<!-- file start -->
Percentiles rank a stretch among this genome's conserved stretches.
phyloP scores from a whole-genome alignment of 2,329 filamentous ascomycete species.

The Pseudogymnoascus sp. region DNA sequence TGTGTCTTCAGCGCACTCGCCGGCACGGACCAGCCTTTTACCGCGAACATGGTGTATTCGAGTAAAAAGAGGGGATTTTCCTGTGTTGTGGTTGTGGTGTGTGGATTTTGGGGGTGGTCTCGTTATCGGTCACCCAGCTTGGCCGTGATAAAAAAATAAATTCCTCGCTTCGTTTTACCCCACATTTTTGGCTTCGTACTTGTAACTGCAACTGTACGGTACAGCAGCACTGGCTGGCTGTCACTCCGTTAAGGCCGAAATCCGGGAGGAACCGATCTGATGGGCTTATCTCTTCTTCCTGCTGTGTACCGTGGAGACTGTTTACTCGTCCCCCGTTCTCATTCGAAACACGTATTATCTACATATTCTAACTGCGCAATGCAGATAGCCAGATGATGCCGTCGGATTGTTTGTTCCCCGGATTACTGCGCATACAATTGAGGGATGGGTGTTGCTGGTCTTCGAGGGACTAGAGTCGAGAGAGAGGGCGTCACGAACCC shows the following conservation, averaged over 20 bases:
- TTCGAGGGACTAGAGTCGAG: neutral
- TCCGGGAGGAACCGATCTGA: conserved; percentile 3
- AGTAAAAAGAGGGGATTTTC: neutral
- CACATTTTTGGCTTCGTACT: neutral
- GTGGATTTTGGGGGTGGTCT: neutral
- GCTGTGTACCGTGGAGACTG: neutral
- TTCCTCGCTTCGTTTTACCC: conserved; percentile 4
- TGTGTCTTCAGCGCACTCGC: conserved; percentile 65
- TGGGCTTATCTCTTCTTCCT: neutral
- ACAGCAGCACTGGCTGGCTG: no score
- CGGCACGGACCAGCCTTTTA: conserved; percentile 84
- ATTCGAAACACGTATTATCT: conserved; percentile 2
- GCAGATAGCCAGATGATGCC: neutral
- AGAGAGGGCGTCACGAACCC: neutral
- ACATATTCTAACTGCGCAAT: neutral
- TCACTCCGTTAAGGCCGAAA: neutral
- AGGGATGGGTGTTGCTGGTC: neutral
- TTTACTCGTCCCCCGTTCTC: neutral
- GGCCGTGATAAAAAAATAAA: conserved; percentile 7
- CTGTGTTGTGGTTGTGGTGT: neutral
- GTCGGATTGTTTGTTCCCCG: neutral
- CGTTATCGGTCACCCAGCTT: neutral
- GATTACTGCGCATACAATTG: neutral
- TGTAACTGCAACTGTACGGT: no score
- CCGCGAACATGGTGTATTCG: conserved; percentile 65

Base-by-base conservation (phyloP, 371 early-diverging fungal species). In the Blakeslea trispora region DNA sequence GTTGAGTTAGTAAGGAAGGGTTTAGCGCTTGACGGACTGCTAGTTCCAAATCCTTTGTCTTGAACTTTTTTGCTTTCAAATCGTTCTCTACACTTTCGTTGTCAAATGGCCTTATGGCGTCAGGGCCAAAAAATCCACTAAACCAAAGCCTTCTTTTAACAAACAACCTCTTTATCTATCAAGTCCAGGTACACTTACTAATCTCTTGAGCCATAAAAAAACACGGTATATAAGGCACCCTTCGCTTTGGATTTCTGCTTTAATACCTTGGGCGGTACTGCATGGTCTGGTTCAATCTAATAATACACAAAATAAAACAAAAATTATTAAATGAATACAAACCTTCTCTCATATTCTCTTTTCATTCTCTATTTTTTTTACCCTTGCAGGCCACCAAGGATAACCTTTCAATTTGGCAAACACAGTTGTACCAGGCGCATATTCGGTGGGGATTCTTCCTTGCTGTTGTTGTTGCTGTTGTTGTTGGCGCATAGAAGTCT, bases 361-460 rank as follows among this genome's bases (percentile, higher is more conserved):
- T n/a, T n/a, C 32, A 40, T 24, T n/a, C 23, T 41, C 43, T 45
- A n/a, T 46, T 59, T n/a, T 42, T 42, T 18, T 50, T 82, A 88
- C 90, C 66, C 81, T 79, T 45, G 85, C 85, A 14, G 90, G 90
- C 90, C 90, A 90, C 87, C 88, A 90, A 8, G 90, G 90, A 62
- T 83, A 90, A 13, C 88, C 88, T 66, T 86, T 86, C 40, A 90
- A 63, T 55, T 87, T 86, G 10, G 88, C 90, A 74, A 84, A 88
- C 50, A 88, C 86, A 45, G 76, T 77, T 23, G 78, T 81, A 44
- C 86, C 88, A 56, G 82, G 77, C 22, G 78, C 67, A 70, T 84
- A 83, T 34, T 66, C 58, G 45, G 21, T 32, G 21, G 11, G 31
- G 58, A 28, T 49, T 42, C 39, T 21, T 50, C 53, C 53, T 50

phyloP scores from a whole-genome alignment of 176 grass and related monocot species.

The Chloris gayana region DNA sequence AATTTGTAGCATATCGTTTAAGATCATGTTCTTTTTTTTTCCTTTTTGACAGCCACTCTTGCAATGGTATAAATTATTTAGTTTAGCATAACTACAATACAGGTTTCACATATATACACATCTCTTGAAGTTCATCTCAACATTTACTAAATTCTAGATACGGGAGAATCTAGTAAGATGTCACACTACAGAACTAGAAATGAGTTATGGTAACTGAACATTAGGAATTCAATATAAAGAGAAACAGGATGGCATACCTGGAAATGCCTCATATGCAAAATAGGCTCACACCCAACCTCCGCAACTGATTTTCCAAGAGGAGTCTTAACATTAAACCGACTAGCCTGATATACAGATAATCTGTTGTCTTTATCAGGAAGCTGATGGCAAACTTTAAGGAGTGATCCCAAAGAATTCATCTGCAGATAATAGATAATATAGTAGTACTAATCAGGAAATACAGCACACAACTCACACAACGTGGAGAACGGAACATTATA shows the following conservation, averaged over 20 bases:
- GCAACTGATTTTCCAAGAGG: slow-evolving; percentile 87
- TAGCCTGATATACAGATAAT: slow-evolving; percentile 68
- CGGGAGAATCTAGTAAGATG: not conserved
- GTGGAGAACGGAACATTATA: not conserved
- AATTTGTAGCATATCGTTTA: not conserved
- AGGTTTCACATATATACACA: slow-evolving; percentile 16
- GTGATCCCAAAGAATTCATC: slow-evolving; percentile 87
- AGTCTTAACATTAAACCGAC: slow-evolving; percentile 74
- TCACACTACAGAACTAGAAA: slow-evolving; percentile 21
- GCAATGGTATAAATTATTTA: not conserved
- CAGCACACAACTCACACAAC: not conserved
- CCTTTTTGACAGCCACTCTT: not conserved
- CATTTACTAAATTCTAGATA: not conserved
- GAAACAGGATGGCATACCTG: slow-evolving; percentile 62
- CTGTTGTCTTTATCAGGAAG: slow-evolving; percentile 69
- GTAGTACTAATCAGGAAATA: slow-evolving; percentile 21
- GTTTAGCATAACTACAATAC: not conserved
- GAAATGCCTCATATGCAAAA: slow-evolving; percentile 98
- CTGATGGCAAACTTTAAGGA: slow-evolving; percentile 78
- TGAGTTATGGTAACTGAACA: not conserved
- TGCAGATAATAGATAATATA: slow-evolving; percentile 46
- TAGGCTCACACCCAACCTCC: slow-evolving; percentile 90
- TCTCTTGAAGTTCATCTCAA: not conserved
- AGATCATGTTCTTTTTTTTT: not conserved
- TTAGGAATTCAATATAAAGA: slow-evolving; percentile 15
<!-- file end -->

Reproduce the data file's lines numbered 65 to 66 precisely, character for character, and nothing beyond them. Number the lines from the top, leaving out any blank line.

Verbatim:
- AGATCATGTTCTTTTTTTTT: not conserved
- TTAGGAATTCAATATAAAGA: slow-evolving; percentile 15